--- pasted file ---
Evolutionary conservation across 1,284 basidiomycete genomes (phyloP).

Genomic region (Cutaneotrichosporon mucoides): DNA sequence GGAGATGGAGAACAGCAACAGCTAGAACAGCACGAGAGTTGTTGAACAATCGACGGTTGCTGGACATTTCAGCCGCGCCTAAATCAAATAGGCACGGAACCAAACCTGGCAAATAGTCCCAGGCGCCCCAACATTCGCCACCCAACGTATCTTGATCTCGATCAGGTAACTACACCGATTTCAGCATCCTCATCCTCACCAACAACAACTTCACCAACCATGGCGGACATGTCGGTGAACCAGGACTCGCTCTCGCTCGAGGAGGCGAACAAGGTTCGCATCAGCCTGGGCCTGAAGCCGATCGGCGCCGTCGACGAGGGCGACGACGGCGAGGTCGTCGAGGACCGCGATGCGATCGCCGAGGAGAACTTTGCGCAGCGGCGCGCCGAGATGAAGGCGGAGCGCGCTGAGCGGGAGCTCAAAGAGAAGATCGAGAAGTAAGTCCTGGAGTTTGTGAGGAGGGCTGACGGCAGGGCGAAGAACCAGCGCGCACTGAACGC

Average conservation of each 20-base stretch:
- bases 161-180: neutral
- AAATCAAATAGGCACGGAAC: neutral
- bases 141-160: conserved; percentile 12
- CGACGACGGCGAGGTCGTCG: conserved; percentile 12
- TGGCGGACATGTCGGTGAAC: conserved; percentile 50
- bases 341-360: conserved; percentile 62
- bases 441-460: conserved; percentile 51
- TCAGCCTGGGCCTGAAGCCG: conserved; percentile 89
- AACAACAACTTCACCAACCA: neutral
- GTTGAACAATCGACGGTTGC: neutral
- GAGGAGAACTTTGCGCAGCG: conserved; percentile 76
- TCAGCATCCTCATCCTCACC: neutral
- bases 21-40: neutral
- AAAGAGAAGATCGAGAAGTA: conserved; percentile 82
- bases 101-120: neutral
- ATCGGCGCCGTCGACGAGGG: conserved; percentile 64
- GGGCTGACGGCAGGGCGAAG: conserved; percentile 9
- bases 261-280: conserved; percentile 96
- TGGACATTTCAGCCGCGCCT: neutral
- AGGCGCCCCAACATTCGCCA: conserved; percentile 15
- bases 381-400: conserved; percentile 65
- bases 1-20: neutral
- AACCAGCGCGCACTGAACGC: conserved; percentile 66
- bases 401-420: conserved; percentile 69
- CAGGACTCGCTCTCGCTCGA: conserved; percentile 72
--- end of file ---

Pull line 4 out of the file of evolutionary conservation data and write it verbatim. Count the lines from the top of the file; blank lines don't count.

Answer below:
- bases 161-180: neutral